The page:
Dear Diahann, Your depth and honesty shine through this post, as with your others. I need to chew on this for awhile before commenting further, but in the meantime want to take the opportunity to thank you for sharing your wisdom, humor, inquisitiveness, and talent. And to wish you a new year full of discovery, inspiration, and joy. Love….

    • diahannreyes says:

      Thank you, Chloe. I wish the same for you. I really mean it every time I say I am so excited that we have “found” each other. I still remember going to your blog the first time and feeling so thrilled at the discovery. HappY New Year. I am finally done w/ me deadline, btw- I was finishing up my first draft of my book- so look forward to stopping by in your neck of the woods more. xo

      • SirenaTales says:

        This is SO exciting, Diahann–congratulations on finishing the first draft of your book! What a way to start the new year with a bang :). I assume you will be letting us know when the book is available, yes? In the meantime, I want to note how intriguing and powerful your identification and discussion of “the gaze” from others is for me. Very helpful and resonant. Thanks for sharing your journey of disengaging from the seductive and addictive lure of “the gaze” of others. You inspire, my wise and brave friend. Shine on! xoxo

        • diahannreyes says:

          Thank you, Chloe. I still have a ways to go- but this was a draft I worked on for over two years and tried writing six plus years ago so it felt like a milestone in the creative birthing process. Will definitely let everyone know when it’s available but will probably be awhile. But much closer than I’ve ever been.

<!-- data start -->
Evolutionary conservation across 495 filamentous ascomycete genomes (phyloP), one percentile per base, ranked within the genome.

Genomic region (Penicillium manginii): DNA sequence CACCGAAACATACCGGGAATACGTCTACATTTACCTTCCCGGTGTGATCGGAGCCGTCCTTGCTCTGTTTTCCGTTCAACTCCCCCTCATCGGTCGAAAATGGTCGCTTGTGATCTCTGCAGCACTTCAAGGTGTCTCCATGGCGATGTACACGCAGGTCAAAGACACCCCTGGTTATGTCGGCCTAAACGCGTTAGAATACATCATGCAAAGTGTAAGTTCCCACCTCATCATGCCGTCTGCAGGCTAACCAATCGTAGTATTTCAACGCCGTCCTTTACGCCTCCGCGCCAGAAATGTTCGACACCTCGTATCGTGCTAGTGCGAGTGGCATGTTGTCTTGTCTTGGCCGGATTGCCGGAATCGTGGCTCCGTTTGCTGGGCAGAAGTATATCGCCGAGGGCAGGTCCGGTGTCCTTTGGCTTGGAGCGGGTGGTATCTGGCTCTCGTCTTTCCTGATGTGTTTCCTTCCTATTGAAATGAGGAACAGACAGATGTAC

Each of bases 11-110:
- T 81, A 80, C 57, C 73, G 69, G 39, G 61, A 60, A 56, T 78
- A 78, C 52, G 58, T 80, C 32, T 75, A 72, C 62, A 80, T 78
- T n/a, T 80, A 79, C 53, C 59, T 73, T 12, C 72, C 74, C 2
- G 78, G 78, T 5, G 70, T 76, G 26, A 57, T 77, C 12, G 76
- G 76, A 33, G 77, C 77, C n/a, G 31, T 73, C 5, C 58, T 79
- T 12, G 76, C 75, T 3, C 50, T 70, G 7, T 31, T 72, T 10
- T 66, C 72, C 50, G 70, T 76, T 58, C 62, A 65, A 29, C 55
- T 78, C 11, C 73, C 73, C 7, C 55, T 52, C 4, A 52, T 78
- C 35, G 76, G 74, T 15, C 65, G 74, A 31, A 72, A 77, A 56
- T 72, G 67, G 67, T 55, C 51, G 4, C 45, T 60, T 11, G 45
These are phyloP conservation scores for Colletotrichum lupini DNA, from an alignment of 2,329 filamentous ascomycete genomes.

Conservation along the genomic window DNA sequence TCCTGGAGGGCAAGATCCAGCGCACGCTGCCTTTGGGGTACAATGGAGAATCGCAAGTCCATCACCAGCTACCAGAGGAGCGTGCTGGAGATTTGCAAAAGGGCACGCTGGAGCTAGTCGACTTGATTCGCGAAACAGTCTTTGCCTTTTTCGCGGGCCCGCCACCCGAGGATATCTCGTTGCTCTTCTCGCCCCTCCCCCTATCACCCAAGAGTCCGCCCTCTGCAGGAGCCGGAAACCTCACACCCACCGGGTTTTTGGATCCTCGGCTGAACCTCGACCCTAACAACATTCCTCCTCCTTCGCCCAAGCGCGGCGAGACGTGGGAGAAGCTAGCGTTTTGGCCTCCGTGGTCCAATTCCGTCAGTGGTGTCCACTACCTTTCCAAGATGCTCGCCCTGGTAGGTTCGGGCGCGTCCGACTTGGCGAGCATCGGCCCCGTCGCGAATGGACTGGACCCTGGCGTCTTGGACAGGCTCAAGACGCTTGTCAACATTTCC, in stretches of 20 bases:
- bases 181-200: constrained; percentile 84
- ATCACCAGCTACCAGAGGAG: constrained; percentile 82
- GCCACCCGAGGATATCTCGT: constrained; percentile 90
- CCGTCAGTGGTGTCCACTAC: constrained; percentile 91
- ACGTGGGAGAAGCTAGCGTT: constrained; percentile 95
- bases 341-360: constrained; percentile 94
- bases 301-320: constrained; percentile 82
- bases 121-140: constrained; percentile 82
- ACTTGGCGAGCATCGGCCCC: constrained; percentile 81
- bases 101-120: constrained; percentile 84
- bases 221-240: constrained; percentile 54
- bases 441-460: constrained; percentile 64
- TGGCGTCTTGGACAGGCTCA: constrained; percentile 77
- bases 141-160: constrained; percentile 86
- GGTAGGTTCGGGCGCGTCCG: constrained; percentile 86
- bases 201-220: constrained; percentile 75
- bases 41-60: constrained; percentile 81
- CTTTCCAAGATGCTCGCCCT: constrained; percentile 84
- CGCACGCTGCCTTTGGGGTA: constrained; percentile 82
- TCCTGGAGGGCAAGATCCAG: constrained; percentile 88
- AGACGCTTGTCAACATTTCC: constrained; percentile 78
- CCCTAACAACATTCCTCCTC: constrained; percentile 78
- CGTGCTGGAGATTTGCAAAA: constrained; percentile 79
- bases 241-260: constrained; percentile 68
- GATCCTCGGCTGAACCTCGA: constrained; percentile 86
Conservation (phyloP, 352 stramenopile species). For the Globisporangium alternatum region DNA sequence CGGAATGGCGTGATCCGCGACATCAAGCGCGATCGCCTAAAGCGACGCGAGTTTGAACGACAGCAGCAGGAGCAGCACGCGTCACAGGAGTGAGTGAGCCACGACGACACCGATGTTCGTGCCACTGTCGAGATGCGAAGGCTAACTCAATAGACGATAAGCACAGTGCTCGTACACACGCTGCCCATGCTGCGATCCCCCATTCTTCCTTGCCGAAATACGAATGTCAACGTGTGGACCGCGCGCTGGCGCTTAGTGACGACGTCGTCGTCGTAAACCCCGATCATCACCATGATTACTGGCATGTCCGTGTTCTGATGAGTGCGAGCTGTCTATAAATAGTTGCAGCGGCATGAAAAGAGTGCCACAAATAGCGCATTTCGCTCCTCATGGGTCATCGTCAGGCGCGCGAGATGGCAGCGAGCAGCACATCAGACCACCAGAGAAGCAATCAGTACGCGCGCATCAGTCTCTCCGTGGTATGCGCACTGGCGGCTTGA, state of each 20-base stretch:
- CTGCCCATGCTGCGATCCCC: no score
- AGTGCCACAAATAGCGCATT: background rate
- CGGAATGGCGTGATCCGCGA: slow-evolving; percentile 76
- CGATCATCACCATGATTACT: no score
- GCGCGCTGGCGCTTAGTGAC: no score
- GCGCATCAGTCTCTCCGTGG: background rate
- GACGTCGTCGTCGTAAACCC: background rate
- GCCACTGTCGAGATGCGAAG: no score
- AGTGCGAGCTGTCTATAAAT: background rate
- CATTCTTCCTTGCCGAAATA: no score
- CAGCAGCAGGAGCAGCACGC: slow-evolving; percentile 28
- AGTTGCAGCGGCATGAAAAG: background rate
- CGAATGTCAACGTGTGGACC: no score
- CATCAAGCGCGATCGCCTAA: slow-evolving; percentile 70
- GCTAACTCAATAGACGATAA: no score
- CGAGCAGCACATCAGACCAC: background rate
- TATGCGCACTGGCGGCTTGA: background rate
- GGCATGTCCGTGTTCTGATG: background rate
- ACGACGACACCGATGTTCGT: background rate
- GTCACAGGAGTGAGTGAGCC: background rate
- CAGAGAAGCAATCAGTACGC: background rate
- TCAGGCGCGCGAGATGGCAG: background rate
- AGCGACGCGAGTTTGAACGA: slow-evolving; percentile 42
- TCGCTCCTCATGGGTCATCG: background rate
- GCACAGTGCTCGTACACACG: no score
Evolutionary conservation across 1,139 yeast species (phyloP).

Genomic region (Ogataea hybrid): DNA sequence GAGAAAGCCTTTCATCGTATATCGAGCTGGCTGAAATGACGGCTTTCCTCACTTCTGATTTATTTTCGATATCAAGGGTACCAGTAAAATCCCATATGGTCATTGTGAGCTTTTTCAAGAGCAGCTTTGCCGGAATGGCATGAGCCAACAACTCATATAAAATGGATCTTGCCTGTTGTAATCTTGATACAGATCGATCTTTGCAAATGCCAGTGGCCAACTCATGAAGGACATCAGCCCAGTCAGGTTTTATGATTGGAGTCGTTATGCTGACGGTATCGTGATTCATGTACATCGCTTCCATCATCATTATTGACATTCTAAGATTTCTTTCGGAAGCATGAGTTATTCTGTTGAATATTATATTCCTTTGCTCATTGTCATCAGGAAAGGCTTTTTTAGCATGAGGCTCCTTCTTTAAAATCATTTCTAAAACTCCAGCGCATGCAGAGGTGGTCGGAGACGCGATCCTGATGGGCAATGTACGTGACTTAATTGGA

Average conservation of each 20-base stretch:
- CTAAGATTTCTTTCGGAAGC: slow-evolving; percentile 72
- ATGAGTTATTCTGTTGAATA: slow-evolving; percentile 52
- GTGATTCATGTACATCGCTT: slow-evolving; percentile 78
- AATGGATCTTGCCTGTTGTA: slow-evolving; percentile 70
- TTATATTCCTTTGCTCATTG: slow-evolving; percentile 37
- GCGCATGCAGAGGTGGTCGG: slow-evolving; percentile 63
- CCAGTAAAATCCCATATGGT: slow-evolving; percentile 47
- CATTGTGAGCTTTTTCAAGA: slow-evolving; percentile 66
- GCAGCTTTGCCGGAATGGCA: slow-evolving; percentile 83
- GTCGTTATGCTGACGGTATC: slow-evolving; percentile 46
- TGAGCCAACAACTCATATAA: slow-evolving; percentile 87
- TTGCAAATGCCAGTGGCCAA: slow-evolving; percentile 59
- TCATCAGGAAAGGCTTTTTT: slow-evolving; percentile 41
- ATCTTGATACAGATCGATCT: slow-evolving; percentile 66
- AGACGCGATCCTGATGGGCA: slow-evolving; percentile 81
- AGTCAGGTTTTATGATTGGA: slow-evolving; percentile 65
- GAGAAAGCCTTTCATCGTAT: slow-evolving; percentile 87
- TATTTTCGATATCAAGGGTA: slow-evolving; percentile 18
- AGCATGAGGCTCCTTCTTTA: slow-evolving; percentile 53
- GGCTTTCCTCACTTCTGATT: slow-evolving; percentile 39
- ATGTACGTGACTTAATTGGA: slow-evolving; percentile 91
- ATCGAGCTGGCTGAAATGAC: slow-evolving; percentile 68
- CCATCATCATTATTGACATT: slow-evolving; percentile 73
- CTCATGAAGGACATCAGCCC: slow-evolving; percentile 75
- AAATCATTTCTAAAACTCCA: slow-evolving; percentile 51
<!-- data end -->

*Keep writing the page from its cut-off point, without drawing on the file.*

I’m glad to hear that the topic of “gaze” struck an opening. I personally not sure if it is possible to ever get to the point of 100% disengagement but I’m sure going to keep trying (while cutting myself some slack along the way.) Hope you are enjoying the post-NY glow. XOX

  4. i am going to be 25 pretty soon. i am overweight and have been so since my teen years when i suddenly gained a lot of weight. i struggle constantly with body image among other issues. i never tried losing weight because it felt like rebellion in some sort of way, like i was going my own way instead of following the slim thin tall pretty world. but now i see that i was just hurting myself more. i have recently started exercising not because i want to be thin and beautiful (although i do want to be pretty) but because i want to be healthy! i don’t want to be 50 someday and not be able to enjoy life because of health problem. happy new year!

    • aqilaqamar says:

      I am so proud of you because I too know this feeling. People around me want me to be thin for guys I am not saying I shouldn’t and that they shouldn’t also care about their looks I am just saying a fit body is also healthy, supple and dynamic and I wish society also listened and emphasize those parts for women as they do for men 🙂

    • diahannreyes says:

      Trish, I love that you have cultivated a self-referenced relationship with your body that allow you to make choices that empower you. I sometimes think as women (and perhaps for men, too) it can be hard to practice self-care from the inside out rather than the outside in, so brava to you 🙂 I too have started to work out for myself – it wasn’t necessarily about exercising more or less-but in my case it was bout shifting the focus on not self-objectifying and doing it for my health and because I love the way I look and feel when I am fit. Happy New Year to you, too!

  5. aqilaqamar says:

    Reblogged this on Iconography ♠ Incomplete.

  6. aqilaqamar says:

    Don’t mind me saying this Diahann but I didn’t think you were Spanish I thought you were East Asian XP But yes I am also learning to reclaim my body and your post has also inspired me to think of writing a post of my own about this. Yes, you are right — no matter if you are female in the West or the East whether you wear short-shorts, dresses, pants, blouses, nun’s garb hijab and jilbab, burkha or a mixture of many styles you are always aesthetically synthesized by a male gaze. Which is so infectious that even females start evaluating other females based on those qualities. You will notice that the so-called Mean girls only want attractive girls of a male gaze to be their cohorts but between a nerd and jock of traditionally biased definitions a friendship may seem more feasible and probably even encouraged and stimulated via various media especially that of superhero comics.